Keep Your Eyes on the Prize: How Music Helps Us Rise when All We Want to Do Is Quit

There’s more than enough anxiety to go around these days and plenty of places to place the blame.  Plenty of sin, plenty of harm, plenty of reasons to disengage.  Or just give up.

A little thing just about tipped me this morning because it arrived after a series of sadnesses and frustrations big and small.  Normal family struggles.  Enormous disappointments in the news, so full of red/blue insanity and revelations of misconduct within my beloved Church (or rather, some of the churchmen in my beloved Church).  Challenges a dear friend is bravely enduring. The tragic choices of some young adults I’ve known and loved since they were preschoolers.

Music Helps Our Spirits RiseAnd then this small, ridiculous thing.  I had just revised Flight Fuel: an Eclectic Playlist of Hope, the offering I send to anyone who joins my email list.

I sent a new link to all current subscribers.  When I opened my own copy, I noticed that even though I’d proofread the letter and sent a test to myself to doublecheck it, it contained a duplicated content block, a glaring goof-up.

Well, I thought, I’ll just send it out again, and I’ll add an additional cheering piece of content to make it worth any reader’s while.  And after the revised letter went out, I discovered I’d linked back to the old playlist, not the new one.   Silly.  Stupid, and oh so human.

So I allowed myself a distraction by checking my email, and I was greeted with more bad news in my inbox. I was seriously tempted to waste my scheduled work time and just shut down.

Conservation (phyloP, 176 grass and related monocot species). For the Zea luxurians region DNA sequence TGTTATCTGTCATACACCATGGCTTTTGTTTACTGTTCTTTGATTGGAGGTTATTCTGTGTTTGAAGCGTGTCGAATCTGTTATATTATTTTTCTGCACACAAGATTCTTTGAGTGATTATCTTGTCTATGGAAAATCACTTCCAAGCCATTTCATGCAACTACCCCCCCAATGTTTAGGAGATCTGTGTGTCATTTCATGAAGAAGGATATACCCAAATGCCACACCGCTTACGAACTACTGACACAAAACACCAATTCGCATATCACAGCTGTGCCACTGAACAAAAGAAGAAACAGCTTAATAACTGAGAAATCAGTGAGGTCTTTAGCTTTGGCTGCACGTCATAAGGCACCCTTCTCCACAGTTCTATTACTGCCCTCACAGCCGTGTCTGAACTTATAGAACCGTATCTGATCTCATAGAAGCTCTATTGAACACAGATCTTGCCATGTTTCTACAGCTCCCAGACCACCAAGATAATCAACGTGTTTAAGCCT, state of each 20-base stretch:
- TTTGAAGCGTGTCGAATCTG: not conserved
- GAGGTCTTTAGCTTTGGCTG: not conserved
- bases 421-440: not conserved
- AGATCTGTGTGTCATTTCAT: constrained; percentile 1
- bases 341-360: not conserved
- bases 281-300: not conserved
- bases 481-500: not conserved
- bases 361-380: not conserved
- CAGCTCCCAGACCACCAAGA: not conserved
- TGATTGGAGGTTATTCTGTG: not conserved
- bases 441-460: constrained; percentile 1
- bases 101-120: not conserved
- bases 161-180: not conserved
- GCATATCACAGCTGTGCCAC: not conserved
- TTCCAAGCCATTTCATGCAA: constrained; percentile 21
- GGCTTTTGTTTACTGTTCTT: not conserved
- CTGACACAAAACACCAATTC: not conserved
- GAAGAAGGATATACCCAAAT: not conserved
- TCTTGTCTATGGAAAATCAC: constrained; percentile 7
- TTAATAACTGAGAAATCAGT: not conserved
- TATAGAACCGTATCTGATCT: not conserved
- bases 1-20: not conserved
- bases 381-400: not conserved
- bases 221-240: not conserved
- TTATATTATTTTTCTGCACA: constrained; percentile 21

But before I did, I decided to try practicing what I preach.

I took a prayerful breath and gave my  playlist a listen while fixing the problem with an extremely brief re-send of the Flight Fuel link.  And guess what?  My spirits began to rise.

The Journal of Positive Psychology published a study about five years back showing (if you need evidence) that music can improve your mood.  In fact, people who listened to 12 minutes of upbeat tunes with the intent of improving mood, measurably elevated their positivity above those who listened without the intent of an uplift.

The uplift does not change our circumstances; it does change how we deal with them.

I once wrote a post called Pollyanna vs. Curmudgeon: the Case for Realistic Optimism and the cool thing was I heard from more than one self-identified curmudgeon who pretty much agreed with me that although maintaining an optimistic outlook is difficult, it’s essential to engage the struggle.

Jill PhillipsSo if music lifts the mood, then by jove let’s turn on the tunes. New ideas emerge once our mood lifts.  We figure out what to do to move forward.  That leads to perseverance or grit.  And grit is a critical resilience factor.

Flight Fuel begins with Jill Phillips’ rousing blues rendition of the old spiritual, Keep Your Eyes on the Prize.

Paul and Silas bound in jail
Had no money for to go their bail
Keep your eyes on the prize, hold on.